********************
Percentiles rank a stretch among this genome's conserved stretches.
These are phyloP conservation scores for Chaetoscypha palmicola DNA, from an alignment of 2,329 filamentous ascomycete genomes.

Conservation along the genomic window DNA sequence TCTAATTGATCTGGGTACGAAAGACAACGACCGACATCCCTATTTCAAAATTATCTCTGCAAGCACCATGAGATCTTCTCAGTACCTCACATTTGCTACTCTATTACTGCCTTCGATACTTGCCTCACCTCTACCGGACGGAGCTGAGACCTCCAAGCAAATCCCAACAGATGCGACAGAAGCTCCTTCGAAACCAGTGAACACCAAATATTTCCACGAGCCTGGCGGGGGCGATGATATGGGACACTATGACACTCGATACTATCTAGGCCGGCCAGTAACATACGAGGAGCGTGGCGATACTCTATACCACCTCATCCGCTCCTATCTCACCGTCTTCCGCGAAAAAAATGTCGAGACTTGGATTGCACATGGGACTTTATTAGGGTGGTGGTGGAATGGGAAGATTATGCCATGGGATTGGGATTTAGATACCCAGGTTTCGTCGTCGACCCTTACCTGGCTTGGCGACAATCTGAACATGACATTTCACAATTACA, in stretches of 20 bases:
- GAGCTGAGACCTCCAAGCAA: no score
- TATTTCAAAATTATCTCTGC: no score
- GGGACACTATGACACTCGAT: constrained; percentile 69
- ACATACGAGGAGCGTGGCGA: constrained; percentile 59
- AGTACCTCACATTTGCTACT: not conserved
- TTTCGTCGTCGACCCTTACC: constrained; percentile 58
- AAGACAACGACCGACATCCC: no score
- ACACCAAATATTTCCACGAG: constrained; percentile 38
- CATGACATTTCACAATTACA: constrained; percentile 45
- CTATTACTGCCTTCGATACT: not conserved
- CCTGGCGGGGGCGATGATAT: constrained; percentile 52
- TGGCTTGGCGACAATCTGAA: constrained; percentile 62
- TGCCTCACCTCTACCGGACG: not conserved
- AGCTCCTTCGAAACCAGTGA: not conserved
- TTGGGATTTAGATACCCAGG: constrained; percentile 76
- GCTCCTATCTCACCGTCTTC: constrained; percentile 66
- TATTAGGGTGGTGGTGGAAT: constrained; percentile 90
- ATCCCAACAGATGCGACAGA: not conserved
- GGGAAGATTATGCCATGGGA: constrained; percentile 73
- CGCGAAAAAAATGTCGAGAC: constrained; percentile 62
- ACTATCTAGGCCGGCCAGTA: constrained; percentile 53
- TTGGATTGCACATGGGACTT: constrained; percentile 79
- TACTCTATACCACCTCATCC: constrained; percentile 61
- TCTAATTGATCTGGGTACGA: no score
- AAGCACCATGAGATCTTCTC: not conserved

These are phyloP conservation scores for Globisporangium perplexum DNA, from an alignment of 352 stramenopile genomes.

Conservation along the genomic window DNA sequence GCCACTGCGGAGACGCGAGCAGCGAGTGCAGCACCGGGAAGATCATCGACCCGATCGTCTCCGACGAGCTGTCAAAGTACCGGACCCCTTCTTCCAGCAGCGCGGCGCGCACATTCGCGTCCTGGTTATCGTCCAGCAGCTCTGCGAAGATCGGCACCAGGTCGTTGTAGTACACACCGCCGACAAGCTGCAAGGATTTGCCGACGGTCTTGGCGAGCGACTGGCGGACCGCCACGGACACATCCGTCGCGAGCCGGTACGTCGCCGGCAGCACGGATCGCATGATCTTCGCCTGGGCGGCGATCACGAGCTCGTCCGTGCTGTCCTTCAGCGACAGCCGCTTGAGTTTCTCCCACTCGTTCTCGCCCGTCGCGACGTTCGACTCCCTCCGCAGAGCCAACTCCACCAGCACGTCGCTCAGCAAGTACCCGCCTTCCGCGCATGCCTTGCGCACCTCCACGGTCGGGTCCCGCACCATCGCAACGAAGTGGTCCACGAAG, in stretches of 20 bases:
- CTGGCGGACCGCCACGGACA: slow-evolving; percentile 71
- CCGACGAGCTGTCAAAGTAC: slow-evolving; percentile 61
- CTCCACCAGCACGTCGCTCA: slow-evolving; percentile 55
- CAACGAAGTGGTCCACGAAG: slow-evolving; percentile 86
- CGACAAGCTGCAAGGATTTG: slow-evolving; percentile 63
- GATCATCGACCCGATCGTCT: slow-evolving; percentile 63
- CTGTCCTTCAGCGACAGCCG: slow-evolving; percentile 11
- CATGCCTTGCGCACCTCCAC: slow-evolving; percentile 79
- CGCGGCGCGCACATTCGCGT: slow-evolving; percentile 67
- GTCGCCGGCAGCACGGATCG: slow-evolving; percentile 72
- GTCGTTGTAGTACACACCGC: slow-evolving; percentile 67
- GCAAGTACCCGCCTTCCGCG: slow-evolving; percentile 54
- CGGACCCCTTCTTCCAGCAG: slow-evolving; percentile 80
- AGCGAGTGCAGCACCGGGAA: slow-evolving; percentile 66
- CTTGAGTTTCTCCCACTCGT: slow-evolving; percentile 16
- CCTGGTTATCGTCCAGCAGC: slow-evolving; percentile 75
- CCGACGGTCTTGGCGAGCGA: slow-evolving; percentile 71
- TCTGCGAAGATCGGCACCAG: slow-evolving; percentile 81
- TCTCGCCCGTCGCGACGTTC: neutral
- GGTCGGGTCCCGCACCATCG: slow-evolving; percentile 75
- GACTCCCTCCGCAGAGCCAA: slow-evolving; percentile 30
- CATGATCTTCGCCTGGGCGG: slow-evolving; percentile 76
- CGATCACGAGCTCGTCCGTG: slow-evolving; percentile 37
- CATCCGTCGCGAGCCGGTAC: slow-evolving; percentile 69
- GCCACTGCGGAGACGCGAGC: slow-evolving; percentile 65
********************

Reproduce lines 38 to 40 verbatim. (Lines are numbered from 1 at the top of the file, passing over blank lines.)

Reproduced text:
- CATGCCTTGCGCACCTCCAC: slow-evolving; percentile 79
- CGCGGCGCGCACATTCGCGT: slow-evolving; percentile 67
- GTCGCCGGCAGCACGGATCG: slow-evolving; percentile 72